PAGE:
Today's agenda includes a presentation on "New Media and the Free Market Movement;" training sessions on blogging, social media, twitter, using humor and on-lin video, radio and podcasting; Andrew Breitbart as the lunch speaker; policy panels on States in Budget Crisis, the importance of state and local citizen journalism, investigative reporting skills and a showing of the movie The Cartel.

American Egyptians in Toledo plan show of support

I wanted to share with you this press release from a group called American Egyptians in Toledo:

Stand in solidarity with the demonstrators, stand for a democratic possibility in Egypt and the Middle East!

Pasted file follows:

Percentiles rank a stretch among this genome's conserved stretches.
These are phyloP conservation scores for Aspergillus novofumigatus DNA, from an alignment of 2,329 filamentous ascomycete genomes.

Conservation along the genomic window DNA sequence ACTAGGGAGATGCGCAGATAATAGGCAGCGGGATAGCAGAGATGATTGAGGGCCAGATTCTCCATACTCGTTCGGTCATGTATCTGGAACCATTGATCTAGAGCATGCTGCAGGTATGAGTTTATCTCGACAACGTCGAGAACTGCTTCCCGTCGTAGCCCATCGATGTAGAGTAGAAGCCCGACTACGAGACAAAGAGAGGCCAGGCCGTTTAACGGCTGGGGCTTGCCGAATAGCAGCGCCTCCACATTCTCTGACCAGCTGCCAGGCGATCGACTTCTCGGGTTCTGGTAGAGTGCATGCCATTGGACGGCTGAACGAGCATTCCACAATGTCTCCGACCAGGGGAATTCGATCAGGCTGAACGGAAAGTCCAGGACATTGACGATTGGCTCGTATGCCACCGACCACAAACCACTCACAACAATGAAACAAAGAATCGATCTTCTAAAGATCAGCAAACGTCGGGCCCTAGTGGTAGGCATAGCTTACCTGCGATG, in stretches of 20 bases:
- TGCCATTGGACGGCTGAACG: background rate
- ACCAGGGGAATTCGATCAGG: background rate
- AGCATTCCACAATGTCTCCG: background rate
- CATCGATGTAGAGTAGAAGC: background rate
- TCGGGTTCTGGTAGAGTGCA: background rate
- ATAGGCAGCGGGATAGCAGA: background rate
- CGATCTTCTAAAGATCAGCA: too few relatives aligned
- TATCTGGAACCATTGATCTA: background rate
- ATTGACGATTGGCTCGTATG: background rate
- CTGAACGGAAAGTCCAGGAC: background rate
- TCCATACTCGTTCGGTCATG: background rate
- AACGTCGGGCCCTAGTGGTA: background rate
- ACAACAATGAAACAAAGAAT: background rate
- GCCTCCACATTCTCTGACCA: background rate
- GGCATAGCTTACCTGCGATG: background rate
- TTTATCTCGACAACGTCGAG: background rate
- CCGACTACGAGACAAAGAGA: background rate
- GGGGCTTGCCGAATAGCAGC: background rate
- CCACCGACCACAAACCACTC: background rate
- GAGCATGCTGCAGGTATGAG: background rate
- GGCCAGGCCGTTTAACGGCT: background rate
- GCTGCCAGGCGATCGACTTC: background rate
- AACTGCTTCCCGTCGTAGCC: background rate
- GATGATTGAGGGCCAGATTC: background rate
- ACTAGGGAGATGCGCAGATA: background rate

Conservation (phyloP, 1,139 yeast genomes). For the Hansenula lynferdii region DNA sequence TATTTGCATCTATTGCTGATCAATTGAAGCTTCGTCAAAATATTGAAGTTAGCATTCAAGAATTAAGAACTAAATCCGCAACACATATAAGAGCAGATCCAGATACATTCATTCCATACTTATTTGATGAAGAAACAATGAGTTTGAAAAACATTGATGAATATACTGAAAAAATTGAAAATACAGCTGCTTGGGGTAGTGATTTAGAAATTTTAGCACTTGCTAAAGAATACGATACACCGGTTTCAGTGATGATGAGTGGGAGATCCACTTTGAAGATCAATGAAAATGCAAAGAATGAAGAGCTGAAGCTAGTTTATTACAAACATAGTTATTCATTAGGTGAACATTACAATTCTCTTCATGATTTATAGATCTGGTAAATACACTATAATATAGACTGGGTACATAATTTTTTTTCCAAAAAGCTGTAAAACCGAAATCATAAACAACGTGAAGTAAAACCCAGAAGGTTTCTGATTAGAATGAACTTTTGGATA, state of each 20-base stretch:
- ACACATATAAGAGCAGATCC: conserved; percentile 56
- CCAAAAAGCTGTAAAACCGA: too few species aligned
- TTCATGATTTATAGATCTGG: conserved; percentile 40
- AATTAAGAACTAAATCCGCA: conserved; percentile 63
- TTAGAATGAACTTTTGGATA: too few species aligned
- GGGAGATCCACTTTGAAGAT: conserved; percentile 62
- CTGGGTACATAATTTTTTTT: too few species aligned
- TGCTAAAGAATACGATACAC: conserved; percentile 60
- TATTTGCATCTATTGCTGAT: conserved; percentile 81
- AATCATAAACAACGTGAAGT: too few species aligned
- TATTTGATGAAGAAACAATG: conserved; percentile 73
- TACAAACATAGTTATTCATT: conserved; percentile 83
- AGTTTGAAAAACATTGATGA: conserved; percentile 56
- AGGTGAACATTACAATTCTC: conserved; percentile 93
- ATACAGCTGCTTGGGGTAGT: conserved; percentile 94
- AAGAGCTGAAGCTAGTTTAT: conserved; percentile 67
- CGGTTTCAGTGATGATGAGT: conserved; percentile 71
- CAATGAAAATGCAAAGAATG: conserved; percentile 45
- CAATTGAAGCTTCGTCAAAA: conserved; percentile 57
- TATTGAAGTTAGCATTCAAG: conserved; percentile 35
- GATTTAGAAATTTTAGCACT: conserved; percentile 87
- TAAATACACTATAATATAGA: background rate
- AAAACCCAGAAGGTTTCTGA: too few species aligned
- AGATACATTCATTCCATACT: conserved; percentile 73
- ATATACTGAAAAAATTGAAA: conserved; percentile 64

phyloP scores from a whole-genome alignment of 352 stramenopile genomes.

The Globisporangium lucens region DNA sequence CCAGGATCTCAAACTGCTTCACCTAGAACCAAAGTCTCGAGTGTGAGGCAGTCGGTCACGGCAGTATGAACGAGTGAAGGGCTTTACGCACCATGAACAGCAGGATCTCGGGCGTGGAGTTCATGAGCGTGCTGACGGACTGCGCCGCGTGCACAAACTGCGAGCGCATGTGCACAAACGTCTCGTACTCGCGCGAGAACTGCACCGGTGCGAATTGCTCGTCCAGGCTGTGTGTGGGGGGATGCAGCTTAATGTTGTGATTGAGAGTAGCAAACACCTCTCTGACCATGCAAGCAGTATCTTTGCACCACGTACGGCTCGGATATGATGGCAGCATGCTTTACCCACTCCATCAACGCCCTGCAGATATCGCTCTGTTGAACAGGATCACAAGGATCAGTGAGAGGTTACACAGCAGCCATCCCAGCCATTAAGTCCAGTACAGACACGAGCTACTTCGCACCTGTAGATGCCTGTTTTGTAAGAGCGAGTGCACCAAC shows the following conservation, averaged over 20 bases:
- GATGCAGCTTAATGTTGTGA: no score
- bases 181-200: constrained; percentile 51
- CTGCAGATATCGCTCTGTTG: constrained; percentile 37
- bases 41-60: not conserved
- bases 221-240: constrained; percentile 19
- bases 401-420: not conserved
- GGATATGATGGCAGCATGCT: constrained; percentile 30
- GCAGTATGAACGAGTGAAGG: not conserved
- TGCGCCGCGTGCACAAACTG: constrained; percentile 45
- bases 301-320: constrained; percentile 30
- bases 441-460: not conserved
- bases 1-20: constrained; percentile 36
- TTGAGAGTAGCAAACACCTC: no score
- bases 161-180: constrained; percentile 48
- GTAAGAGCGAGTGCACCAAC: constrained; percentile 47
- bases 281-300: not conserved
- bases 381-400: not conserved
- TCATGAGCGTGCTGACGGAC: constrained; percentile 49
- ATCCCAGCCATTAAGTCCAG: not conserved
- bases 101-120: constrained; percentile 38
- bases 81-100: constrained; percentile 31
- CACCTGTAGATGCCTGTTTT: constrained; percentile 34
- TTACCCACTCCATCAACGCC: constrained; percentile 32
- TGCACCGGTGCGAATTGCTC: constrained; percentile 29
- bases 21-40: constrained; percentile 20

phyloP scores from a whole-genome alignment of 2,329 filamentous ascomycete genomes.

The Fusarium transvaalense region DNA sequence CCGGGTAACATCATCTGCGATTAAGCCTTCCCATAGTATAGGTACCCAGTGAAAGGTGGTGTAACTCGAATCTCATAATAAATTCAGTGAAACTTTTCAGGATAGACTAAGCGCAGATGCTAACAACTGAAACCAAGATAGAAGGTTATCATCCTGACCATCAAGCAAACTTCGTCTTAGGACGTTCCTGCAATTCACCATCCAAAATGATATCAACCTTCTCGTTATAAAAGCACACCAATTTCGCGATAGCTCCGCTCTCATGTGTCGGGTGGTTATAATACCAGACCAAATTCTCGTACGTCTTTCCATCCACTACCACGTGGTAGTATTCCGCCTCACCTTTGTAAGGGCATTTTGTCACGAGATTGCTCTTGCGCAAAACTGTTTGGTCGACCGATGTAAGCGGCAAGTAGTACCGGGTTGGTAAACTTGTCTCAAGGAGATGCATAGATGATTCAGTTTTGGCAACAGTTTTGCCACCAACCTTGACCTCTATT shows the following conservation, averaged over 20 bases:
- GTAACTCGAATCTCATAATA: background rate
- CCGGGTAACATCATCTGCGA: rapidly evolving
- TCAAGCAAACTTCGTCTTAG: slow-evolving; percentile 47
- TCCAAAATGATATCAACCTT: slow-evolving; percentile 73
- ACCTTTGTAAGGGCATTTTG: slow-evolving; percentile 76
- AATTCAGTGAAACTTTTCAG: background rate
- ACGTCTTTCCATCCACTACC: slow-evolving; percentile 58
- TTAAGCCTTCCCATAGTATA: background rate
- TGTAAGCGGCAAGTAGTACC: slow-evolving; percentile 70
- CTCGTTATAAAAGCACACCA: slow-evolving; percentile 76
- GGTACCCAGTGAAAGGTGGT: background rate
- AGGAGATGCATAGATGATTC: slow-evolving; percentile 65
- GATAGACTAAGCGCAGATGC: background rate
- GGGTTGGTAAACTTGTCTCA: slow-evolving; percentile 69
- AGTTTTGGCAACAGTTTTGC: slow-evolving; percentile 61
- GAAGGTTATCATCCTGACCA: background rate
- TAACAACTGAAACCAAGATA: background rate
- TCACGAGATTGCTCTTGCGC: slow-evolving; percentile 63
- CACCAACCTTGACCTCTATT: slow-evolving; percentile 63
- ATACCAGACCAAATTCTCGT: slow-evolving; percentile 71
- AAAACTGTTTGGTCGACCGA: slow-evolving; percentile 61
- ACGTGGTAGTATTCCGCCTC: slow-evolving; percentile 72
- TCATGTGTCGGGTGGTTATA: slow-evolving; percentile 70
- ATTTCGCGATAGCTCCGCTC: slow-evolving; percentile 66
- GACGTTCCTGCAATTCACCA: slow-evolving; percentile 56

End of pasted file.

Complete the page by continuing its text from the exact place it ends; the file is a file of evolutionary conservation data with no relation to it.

Today, Saturday, the 29th of January, American Egyptians and concerned citizens who support human rights will be gathering at the intersection/corner of Sylvania Ave and Talmadge Rd. in Toledo at 3:30pm to stand in peaceful solidarity with the demonstrators in Egypt and throughout the Middle East.

In the last weeks we have been witnesses to spontaneous uprisings across the Middle East, signifying the beginning of an end to decades of political and social repression. It began with Tunisia, the ousting of Ben Ali, and has now spread to Egypt, Yemen, Algeria, Lebanon, Libya and Jordan. Since January 25th was declared a ‘day of revolt’ against torture, poverty, and government corruption in Egypt, demonstrations have continued all over the country. Rumors disseminated prior to the 25th provided information about what was seemingly going to be an average demonstration – meaning, several hundred demonstrators and several thousand police officers surrounding them – yet what has happened is quite remarkable.